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NOK179.6 -5.6  -3.0%

Last Trade - 20/04/21

Sector
Financials
Size
Large Cap
Market Cap £24.66bn
Enterprise Value £64.16bn
Revenue £5.24bn
Position in Universe 29th / 1829

LIVE MARKETS-The lost European year

Wed 24th February, 2021 12:01pm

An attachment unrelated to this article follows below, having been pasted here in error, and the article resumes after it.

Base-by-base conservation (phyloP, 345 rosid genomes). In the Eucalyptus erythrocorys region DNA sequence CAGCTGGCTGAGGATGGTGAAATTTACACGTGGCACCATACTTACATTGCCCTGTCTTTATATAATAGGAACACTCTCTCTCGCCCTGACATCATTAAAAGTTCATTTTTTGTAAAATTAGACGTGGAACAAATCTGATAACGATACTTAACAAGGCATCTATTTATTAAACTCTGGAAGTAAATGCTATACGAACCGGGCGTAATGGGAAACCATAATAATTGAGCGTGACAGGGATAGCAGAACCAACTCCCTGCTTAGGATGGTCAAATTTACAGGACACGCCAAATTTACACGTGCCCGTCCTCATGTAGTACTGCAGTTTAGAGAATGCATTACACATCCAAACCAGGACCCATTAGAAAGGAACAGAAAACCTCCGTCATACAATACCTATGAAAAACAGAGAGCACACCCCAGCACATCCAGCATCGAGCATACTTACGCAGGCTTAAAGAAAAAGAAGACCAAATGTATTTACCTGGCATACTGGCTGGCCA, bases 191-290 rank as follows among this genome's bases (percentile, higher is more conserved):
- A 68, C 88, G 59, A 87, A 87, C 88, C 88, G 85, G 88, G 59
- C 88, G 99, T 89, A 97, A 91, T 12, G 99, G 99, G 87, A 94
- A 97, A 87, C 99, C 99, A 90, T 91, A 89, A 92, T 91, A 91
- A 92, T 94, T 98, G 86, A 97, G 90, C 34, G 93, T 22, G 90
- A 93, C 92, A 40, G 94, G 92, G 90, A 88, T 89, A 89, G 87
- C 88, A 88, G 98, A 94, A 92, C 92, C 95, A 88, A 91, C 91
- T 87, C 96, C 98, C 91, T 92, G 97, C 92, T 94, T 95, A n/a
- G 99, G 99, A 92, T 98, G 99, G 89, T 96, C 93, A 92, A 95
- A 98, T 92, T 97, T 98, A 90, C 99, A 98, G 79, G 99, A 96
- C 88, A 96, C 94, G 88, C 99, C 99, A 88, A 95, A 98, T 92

* European shares rebound, up 0.3% * German Q4 GDP growth revised up to 0.3% * Fed's Powell pushes back on inflation worries * Telecom Italia shines on outlook, tax boost * Futures point to muted start on Wall Street Feb 24 - Welcome to the home for real-time coverage of markets brought to you by Reuters reporters. You can share your thoughts with us at markets.research@thomsonreuters.com THE LOST EUROPEAN YEAR (1128 GMT) Exactly one year ago, we had a taste of what would have been the COVID-19 impact on markets. On a Monday on Feb 24,2020, nearly $474 billion was wiped off the value of European stock markets as investors for the first time reassessed the likelihood of the coronavirus outbreak turning into a pandemic. As Italian cases shot up, Milan shares .FTMIB slumped 5.4% marking their worst day since mid-2016 after Italy reported at least six coronavirus deaths. In the U.S. that day, amid the surge in coronavirus cases outside China, the benchmark S&P 500 lost $927 billion of its value in one day. urn:newsml:reuters.com:*:nL2N2AO1MD That was just the beginning of the fall, which deepened in March. Yet, in 12 months stock markets bounced back remarkably, with the S&P 500 up about 20% since Feb 24, 2020, while the STOXX 600 is just where it was one year ago. "Who would have guessed the path of both life and markets over this last 12 months," writes DB's Jim Reid. What can the past 12 months teach investors? As the pandemic is still evolving, Reid says, better to be "humble about our forecasts" as volatility could be high. "One thing I feel most confident of is that this isn’t going to be a dull low volatility year. I suspect we are in a bubble in certain places, that stimulus cheques will provide more fire to that at some point but that risk assets are going to be constantly buffeted by the risk of higher yields and inflation regardless of whether it has any structural roots or not". (Joice Alves) ***** ANY BUYING OPPORTUNITY AMONG BANKS? (1105 GMT) European bank stocks staged quite a rally in the last months, supported by reflation trade and low valuations. Now that the valuation gap seems to be closed are there any good bargains around? Not much in the euro zone, as “inflation is expected to lag other developed markets, with banks suffering revenue pressure from negative rates and weak demand,” according to Berenberg. Its top pick is ING ING.AS . UK is interesting as investors’ patience should be rewarded via attractive near-term yields, given the UK regulator’s favourable stance – namely avoidance of negative interest rates -- versus eurozone peer. Top picks are Barclays BARC.L and NatWest NWB_pa.L . Nordic are the best due to "a less penal monetary policy." Nordea NDA.ST and DNB DNB.OL are offering the most value with the latter benefiting from the fact that Norway is likely to normalise interest rates more quickly than other countries. The sector in Europe trades at around 9 times 2022 EPS consensus estimates, in line with the historical average, suggesting that consensus upgrades are needed to drive further outperformance. (Stefano Rebaudo) ***** GERMANY VS BRITAIN (0842 GMT) European shares open mixed with a strong pound dragging down the FTSE, while upbeat German GDP figures helps to lift the pan-European index. Stronger-than-expected growth in Germany's economy pushed the Dax .GDAXI up 0.5% and the STOXX 600 0.2% higher, with the travel and leisure index .SXTP rising 0.8% Strong exports and solid construction activity helped the euro zone's largest economy to grow 0.3% in the final quarter of last year. urn:newsml:reuters.com:*:nL8N2KU28E Going on opposite direction, Britain's blue chips .FTSE fall 0.6% as the stronger pound, which rose to $1.42 for the first time in three years, weighed on exporters. In terms of single stocks, the top mover is Telecom Italia TLIT.MI , with share jumping 6.6% after results. Italy's biggest phone group said it expects profit and sales to stabilise this year after a difficult 2020. urn:newsml:reuters.com:*:nL1N2KT2MA (Joice Alves) ***** MORNING BID: CAREFULLY, PATIENTLY, SLOWLY (0800 GMT) That was effectively the message from Federal Reserve Chair Jerome Powell to investors fretting that an inflation explosion in coming months will continue to drive up bond yields. His message only calmed markets a tad however, with 10-year U.S. Treasury yields holding just shy of one-year highs and stock markets resuming their fall. As tech continues to get clobbered, Asian stocks fell nearly 2% overnight, with China and Hong Kong leading the way lower. Powell's words didn't help the tech-heavy Nasdaq as investors continued rotating into cyclicals but the S&P500 managed to snap a five-day losing streak, reversing a 2.3% intraday fall which was the largest so far this year. But European equities look set for a shaky start. Retail darlings Bitcoin and Tesla are firmly entrenched in bear market territory. Signs of reflation trades elsewhere too, with copper at 9-1/2 year peaks, the Australian dollar scaling a 3-year high and Japanese ten-year bond yields firmly perched at a November 2018 high. German Bund yields have so far posted their biggest monthly jump in three years. Key developments that should provide more direction to markets on Wednesday: -Germany's economy grew by a stronger-than-expected 0.3% in Q4 2020 -New Zealand's central bank tempered policy tightening expectations South Africa presents April 2021-March 2022 fiscal year budget U.S. Treasury sells 2-year, 5-year notes German 10-yr Bund auction US new home sales Jan -Lloyds reported a sharp profits fall for 2020 but resumed paying a dividend; Europe's biggest hotel group Accor reported an annual loss; consumer goods maker Reckitt Benckiser posted the strongest sales in its history last year. -U.S. corps: Eaton Vance, Lowe’s, Office Depot, Apache, Nvidia (Saikat Chatterjee) ***** MORNING CALL: EUROPE SET FOR SOFTER OPEN (0635 GMT) European bourses are seen opening lower, mirroring Asia's markets, which fell sharply overnight, as recent gains in U.S. Treasury yields put lofty equity valuations under pressure even as bond markets stabilised. Fed's Chairman Jerome Powell on Tuesday did not seem too perturbed by a selloff in Treasuries that has driven 10-year yields up by 40 basis points this year, telling Congress it was a statement on the market's confidence in the pandemic recovery. Looking ahead, Germany's Q4 GDP number, out at 0700 GMT, is expected to confirm a 0.1% expansion. (Joice Alves) ***** <^^^^^^^^^^^^^^^^^^^^^^^^^^^^^^^^^^^^^^^^^^^^^^^^^^^^^^^^^^^ Global stock valuations surge well above long term averages https://tmsnrt.rs/3kgV34B banks https://tmsnrt.rs/2ZHPP8y SP https://tmsnrt.rs/2NxSvDa stoxx https://tmsnrt.rs/3skUWb2 ^^^^^^^^^^^^^^^^^^^^^^^^^^^^^^^^^^^^^^^^^^^^^^^^^^^^^^^^^^^>